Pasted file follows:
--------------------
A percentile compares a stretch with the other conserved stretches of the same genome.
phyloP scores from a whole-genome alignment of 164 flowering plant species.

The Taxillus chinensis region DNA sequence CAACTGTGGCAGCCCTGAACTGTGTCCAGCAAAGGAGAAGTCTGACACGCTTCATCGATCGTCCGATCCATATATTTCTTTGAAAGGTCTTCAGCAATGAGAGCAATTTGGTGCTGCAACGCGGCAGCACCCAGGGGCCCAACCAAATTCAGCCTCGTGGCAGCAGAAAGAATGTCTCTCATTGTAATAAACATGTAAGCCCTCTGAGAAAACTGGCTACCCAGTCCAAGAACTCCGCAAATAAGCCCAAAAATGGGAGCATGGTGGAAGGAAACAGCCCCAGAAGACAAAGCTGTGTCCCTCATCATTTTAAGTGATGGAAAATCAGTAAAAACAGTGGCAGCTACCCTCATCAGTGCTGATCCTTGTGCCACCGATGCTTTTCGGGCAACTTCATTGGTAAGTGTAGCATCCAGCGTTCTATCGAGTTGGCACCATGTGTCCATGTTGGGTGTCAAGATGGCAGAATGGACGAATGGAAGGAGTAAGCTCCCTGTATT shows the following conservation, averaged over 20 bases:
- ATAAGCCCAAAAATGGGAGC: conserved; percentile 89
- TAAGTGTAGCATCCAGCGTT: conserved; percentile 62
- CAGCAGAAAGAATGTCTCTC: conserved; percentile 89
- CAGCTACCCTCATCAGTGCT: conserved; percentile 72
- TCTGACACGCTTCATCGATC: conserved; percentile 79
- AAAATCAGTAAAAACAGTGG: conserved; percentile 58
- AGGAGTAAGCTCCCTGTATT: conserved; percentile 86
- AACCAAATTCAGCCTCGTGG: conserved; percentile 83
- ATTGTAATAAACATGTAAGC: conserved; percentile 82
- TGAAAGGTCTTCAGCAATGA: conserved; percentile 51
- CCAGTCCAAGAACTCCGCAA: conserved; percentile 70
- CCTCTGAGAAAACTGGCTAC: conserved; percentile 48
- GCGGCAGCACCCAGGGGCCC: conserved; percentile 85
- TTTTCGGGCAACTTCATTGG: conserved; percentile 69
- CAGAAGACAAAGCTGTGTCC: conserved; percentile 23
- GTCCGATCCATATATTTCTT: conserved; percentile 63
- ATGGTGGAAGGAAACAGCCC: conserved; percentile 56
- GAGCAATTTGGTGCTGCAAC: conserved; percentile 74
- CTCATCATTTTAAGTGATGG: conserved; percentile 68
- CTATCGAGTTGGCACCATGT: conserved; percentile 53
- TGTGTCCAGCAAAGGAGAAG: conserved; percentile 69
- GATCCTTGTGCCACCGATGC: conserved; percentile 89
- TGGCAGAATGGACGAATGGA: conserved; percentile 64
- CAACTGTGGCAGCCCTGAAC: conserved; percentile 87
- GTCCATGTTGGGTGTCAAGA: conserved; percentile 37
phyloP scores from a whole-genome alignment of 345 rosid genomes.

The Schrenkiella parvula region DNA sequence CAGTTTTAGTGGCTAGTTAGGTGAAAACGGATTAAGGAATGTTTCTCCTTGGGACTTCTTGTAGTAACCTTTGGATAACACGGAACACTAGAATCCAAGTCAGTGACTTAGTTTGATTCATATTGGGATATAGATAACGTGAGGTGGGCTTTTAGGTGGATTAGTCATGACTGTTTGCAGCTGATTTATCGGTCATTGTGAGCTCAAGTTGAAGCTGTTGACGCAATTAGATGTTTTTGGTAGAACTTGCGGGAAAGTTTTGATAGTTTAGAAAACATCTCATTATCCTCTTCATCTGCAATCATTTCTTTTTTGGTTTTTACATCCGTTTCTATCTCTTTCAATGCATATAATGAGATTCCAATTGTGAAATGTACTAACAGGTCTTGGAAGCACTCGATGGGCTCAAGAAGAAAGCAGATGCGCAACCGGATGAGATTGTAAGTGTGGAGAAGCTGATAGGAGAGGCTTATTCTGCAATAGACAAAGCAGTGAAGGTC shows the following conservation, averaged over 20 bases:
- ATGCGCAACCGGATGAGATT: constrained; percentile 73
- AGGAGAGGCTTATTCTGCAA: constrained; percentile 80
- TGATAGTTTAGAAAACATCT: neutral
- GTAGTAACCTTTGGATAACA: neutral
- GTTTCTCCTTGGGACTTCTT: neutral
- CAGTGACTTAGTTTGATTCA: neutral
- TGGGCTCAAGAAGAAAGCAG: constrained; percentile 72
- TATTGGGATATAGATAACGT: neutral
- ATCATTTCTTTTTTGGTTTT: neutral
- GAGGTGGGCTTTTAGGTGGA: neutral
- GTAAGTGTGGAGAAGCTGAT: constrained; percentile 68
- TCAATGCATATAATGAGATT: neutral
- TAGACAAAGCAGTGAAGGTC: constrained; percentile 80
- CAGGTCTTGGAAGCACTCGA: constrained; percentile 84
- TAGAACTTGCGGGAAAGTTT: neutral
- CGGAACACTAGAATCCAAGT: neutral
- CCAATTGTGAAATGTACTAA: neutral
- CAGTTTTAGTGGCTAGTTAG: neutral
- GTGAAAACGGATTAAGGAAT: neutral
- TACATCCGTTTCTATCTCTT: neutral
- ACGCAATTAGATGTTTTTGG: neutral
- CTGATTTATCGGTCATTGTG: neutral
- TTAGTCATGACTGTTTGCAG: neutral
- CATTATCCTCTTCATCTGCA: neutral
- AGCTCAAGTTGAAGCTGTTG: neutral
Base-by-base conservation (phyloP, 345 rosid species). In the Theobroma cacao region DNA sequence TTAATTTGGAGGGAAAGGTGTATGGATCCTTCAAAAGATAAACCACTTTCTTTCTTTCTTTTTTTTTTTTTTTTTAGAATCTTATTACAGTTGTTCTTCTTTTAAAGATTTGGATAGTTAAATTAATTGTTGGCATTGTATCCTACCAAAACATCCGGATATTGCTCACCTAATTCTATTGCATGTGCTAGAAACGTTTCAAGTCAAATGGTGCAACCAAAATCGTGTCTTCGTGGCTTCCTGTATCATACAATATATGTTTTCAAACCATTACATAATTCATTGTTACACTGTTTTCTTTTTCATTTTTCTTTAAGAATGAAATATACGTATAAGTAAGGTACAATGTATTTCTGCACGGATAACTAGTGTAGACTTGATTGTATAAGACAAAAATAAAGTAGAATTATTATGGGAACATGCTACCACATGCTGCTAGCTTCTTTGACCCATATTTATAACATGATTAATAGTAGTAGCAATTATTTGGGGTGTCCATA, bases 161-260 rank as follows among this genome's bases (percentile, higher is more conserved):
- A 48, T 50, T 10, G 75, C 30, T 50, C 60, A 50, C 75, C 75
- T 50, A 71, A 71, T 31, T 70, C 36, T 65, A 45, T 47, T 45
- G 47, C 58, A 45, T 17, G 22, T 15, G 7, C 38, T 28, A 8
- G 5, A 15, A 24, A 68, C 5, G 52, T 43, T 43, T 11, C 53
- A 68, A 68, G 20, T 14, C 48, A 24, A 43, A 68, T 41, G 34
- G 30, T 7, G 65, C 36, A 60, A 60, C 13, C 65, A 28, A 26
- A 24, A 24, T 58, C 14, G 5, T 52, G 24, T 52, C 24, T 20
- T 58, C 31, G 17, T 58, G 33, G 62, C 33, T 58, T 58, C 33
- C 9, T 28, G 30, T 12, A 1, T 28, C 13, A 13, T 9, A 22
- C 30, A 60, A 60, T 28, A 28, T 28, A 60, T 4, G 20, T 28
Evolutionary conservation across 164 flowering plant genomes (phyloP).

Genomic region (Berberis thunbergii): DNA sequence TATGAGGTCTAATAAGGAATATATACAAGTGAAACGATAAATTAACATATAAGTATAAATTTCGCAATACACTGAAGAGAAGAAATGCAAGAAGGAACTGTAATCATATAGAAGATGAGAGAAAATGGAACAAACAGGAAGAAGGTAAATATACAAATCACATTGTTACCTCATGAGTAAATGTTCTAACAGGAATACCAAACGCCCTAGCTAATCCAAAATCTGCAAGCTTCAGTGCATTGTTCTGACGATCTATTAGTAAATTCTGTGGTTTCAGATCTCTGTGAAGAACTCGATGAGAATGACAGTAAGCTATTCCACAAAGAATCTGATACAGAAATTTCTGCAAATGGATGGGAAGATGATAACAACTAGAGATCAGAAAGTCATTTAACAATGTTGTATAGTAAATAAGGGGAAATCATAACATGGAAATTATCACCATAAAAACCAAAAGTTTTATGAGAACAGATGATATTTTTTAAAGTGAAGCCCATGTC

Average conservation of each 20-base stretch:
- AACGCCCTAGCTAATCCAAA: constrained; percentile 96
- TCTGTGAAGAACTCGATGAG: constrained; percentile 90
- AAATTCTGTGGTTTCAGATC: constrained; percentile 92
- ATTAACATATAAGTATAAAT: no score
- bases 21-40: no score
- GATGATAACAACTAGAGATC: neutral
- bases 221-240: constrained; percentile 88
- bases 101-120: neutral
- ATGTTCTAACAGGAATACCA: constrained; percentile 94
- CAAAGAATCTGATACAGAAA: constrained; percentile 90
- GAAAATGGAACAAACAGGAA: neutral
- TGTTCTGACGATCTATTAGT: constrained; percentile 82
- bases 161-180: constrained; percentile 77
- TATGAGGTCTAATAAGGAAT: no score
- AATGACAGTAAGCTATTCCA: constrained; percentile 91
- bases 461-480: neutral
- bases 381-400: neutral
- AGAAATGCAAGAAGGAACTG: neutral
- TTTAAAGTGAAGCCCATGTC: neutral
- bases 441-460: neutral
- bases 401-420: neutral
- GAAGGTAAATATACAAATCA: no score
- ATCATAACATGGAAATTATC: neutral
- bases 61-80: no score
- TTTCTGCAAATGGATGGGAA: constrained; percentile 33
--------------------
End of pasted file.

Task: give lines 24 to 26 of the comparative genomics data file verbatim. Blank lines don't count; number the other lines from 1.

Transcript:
- TGTGTCCAGCAAAGGAGAAG: conserved; percentile 69
- GATCCTTGTGCCACCGATGC: conserved; percentile 89
- TGGCAGAATGGACGAATGGA: conserved; percentile 64